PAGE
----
There is a great pleasure to be had in whacking something. “One day I had a really bad day at work … ” Rocia says softly. Pam interjects, “It’s for letting off steam!” Drumming has been ascribed many benefits, including stimulating energy, settling brain-wave frequencies, toning muscle and relieving stress. “You can’t play drums and be thinking about what you did for work that day,” Kate tells me. This activity is much sought after for corporate team-building activities.

Women especially, it seems, appreciate the chance for catharsis. In traditional drumming in Africa, it is mostly men who captain the drums in a fiercely competitive, macho display of prowess and stamina (“If you hurt, hit harder”), while women are given shakers, or dance. Here at the African Drumming Centre for West African Music and Culture, though, the studios are full of nice ladies hammering out their frustration. “Men don’t think they need lessons,” Kate says dryly, while women tend to like more guidance, and enjoy mastering the complicated rhythms. At the Saturday afternoon jam session held at this shop, which specialises in objets Africains, the men quickly take the lead in improvisation. Michael, an affable bloke with a greying beard and wearing a windcheater and jeans, raps out a stiff flurry of ornamentation above the loose jumble of regular beats, his face closed with concentration before he looks up with a grin and repeats his flourish. Other men pause thoughtfully in their djembe ministrations before essaying a variation, stiff with dignity or perhaps just effort. The women tend to maintain the beat. The drums clatter, slap, cough, cackle, clunk, crackle, whack, tintinnabulate, snap, echo, rattle, rap, giggle, and thunder. In the background Kate wanders off to sway in dance amid the store merchandise. One piece stutters to a close, then the jammers begin another; people walking past outside peer in through the shop windows to see what’s making the racket. It is almost incredible that this group of mixed honkeys are making such an enormously sexy sound.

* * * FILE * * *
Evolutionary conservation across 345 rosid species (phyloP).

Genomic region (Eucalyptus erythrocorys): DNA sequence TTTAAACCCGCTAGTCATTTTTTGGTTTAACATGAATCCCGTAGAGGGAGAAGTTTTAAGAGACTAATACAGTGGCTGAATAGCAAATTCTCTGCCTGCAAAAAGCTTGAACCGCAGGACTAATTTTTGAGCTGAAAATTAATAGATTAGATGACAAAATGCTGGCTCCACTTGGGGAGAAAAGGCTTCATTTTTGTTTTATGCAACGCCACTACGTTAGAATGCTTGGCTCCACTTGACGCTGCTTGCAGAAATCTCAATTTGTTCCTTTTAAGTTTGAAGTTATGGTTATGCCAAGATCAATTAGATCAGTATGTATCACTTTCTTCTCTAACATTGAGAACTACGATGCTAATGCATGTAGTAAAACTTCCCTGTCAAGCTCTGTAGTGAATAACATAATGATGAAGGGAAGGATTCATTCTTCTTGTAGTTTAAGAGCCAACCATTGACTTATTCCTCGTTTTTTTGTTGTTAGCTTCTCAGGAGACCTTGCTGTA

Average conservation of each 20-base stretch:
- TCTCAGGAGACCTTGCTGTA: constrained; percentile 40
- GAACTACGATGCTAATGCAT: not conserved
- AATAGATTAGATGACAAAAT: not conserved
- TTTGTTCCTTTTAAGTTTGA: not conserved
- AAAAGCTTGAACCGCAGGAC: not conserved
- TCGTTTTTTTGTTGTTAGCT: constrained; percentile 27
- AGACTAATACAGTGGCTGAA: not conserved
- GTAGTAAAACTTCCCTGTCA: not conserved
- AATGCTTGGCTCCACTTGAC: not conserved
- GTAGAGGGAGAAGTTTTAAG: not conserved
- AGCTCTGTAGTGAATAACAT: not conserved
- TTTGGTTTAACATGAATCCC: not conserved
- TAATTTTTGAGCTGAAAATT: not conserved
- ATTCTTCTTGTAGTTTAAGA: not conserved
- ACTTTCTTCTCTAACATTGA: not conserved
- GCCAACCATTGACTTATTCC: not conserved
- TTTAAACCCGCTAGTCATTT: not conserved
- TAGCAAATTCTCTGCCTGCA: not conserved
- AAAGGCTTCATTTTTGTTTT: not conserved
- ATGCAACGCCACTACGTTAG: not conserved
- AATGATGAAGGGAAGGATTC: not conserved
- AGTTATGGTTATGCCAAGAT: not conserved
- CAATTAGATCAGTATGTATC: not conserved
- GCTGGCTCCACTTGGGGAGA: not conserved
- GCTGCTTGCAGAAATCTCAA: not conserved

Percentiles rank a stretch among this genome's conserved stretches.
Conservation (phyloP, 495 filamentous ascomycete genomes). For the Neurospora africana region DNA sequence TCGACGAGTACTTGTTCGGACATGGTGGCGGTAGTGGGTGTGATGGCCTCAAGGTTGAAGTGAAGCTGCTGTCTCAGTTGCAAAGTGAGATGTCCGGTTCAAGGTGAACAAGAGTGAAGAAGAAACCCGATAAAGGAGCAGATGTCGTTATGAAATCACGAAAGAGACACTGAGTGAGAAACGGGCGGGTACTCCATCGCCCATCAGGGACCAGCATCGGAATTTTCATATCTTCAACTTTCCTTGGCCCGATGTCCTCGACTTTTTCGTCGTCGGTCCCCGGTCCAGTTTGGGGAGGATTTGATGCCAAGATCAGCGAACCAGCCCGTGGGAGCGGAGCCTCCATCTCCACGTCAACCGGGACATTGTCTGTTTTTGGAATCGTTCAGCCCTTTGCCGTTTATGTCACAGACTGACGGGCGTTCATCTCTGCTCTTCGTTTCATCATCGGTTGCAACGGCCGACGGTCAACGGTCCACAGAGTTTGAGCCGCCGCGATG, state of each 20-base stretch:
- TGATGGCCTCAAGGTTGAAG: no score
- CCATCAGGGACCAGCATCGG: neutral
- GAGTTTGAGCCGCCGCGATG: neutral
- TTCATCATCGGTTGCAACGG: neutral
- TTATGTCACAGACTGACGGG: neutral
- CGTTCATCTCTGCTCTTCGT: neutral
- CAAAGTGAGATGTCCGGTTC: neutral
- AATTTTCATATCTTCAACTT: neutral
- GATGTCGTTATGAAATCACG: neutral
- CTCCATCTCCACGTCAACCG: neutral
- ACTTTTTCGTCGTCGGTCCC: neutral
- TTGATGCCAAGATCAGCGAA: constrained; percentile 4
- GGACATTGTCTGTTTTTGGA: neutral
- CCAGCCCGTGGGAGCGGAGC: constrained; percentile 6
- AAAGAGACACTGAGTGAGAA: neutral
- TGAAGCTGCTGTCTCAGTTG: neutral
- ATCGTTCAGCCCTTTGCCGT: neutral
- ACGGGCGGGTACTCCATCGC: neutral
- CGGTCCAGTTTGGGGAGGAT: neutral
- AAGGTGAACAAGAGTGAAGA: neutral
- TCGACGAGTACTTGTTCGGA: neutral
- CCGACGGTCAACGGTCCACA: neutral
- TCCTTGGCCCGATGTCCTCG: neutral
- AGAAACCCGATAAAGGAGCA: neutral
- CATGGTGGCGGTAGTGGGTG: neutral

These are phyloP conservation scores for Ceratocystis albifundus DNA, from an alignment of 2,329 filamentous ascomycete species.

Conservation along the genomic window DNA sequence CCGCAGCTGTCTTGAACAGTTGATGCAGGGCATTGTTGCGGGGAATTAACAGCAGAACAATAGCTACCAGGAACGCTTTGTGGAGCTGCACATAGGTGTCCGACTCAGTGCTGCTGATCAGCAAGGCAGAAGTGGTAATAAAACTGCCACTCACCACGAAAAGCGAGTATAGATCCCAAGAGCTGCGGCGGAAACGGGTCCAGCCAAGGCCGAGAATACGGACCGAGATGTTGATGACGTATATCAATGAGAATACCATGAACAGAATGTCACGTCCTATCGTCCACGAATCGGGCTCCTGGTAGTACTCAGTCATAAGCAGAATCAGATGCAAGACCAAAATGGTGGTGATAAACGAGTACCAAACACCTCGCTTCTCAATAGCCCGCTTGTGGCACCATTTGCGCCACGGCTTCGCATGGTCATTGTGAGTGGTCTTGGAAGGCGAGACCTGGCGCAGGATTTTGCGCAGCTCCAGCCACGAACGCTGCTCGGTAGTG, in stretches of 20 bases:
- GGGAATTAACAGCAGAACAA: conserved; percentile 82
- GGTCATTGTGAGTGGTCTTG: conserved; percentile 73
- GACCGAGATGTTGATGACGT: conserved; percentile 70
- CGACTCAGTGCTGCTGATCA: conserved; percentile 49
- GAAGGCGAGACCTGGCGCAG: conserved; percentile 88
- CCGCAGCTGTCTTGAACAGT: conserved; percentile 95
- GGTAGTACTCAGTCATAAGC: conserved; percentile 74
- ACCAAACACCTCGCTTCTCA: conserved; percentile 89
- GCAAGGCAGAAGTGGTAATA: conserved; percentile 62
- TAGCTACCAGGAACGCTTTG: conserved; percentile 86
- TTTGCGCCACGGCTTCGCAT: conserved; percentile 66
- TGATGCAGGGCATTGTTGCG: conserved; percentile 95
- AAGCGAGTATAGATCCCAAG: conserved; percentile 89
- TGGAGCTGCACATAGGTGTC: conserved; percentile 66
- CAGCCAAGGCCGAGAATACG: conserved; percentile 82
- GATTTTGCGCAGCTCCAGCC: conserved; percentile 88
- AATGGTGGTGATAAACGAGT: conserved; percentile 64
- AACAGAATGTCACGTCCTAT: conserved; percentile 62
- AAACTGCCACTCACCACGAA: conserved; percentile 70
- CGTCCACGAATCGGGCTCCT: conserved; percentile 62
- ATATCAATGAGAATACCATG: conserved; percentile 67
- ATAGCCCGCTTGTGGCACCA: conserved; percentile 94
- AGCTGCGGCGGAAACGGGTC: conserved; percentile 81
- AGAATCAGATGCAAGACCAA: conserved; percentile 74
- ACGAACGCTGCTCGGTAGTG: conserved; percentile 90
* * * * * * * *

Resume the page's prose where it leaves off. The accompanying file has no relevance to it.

The Visitor, a 2007 US film, memorably showed a depressed university professor being introduced to the djembe by a Syrian friend, and, by extension, to a new comprehension of migrant issues. Here the ‘exotic’ sounds of a relatively new migrant population are accepted without demur; while many students are interested in African culture, it’s the drumming that matters most. One account of the word ‘djembe’ derives it from anke dje, anke be: everyone gather together. The players casually use the names of certain rhythms, like pago and jensa (in the sense of, “Does anyone know jensa?”). Who’s to say that soon these words will be any less familiar than ‘sonata’ and ‘tango’, ‘asana’, ‘barista’ or ‘dolmade’? “I just want to take the clothes off and put the beads on!” says Pam’s friend Jude, when I ask her why she drums. At the North African-styled bar to which the ladies have repaired for an imported beer after the class, she winks at me and goes on loudly practising slap and tone on the coffee table, a look of absorption on her face. The drums are beating: hear their call.

Kate Holden

Kate Holden is the author of the memoirs In My Skin and The Romantic: Italian Nights and Days.